A p-n junction's n-region has a larger concentration of free electrons than its p-region which has a far higher concentration of holes than free electrons. Therefore, some electrons from the n-region (where their concentration is large) will drift into the p-region when a p-n junction forms (where their concentration is low). Since the hole is nothing more than an electron's vacancy, the covalent bond is completed when an electron diffuses from the n- to the p-region. The name of this procedure is electron-hole recombination.

The electrons in the n-region (close to the junction) are neutralised by holes as a result of the electron-hole recombination, leaving only ionised donor atoms (positive charges) in this small region, as indicated in the figure. In a tiny area close to the junction, the positive and negative ions are bonded and immovable. The depletion region is that tiny area close to the junction that is depleted of free charge carriers (holes and electrons) and contains solely stationary ions.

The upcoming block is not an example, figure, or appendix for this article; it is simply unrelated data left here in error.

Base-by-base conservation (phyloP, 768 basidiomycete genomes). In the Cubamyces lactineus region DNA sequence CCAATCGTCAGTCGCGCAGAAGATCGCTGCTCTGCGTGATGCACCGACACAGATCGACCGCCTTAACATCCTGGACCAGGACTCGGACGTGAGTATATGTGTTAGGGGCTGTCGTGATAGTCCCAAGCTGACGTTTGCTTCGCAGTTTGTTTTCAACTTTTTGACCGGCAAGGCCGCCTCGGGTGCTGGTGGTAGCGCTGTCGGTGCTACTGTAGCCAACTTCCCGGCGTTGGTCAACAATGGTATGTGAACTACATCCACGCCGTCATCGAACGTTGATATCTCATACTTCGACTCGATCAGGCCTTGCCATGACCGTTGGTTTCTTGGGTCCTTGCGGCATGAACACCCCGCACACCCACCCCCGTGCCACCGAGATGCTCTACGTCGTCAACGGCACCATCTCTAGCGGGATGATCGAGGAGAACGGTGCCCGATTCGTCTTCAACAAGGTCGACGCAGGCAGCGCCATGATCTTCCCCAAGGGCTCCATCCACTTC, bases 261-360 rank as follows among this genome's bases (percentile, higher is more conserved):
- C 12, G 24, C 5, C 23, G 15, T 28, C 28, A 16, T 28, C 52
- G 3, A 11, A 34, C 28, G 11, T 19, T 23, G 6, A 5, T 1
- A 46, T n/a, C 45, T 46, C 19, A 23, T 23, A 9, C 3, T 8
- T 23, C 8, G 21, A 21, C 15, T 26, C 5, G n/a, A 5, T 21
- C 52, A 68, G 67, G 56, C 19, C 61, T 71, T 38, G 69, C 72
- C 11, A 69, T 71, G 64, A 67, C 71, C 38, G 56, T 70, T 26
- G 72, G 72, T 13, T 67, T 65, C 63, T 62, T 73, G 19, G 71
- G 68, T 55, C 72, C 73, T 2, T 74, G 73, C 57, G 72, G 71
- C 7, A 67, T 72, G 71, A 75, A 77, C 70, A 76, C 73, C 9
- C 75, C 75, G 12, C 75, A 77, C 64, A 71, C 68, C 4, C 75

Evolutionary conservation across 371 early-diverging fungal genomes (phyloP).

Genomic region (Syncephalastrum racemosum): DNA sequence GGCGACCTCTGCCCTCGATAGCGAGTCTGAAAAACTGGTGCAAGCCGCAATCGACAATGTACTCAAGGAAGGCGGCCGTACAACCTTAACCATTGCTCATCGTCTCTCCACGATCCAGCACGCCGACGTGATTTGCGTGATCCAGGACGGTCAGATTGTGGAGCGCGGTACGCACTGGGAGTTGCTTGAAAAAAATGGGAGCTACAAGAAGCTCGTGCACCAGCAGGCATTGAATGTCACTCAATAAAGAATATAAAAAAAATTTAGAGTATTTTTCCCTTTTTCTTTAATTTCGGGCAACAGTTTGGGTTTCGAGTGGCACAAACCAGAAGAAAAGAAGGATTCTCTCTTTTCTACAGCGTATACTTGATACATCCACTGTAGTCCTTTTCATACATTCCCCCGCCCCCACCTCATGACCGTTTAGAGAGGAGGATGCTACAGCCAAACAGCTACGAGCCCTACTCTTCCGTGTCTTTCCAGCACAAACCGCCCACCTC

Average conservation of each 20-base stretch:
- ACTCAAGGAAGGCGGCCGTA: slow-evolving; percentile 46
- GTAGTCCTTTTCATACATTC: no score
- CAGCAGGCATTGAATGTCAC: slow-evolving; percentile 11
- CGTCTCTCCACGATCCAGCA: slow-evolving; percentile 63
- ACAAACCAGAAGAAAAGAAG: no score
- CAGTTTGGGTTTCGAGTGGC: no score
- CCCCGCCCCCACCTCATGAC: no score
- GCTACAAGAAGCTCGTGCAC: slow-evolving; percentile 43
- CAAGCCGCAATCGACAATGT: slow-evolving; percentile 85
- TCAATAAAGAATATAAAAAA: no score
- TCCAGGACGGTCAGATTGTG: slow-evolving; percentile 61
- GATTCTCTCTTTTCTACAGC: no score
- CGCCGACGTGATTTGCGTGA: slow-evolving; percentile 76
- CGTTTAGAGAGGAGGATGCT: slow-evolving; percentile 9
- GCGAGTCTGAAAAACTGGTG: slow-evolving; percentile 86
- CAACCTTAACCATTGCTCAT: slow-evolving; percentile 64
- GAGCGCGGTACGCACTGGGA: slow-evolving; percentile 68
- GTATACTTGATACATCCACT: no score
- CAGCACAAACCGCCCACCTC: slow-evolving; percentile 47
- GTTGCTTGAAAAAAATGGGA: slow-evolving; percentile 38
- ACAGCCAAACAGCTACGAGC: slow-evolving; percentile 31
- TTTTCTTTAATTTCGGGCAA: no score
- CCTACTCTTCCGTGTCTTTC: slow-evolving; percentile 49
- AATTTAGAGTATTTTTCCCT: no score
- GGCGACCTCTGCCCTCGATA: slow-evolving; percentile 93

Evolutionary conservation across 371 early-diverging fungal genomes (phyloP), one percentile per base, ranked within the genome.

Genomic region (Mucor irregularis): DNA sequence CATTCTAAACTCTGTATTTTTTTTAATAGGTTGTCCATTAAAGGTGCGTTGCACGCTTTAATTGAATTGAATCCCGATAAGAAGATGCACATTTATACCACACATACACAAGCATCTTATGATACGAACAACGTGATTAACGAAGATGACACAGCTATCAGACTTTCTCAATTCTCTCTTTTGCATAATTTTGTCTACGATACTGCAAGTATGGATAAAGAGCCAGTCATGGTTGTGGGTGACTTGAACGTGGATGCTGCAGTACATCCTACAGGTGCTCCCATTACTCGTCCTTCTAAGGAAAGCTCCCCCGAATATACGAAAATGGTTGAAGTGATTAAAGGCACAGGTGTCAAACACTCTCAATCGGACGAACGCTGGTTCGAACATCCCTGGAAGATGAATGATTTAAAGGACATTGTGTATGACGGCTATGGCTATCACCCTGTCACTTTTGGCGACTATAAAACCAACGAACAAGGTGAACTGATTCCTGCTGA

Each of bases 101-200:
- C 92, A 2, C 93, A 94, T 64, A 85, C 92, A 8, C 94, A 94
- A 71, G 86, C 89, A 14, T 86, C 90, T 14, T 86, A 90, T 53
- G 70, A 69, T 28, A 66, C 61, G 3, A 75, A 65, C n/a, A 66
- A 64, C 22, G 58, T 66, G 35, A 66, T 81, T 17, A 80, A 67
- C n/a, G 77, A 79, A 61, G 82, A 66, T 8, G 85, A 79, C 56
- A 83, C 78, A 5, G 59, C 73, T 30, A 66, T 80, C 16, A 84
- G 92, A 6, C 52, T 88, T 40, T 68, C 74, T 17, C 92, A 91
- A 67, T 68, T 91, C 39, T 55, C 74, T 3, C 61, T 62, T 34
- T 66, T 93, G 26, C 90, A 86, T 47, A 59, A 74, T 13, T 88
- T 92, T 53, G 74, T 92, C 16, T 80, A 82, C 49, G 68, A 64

As a result of the accumulation of positive and negative immobile charges in the depletion region, an electric field (EB) is established in this region. The direction of the field is from the n-region to the p-region, as shown in figure. It is clear that the field will oppose any further flow of electrons from the n-region to the p-region and that of holes from the p-region to n-region. Thus, the electric field causes a potential barrier VB at the junction which prevents further diffusion of electrons and holes into the opposite sections of the depletion regions. This happens because the overall negative charge of the p-region becomes sufficient to repel the free electrons in the n-region, preventing them from crossing the junction and similar is the case with holes in the n-region. This limits the size of the depletion region.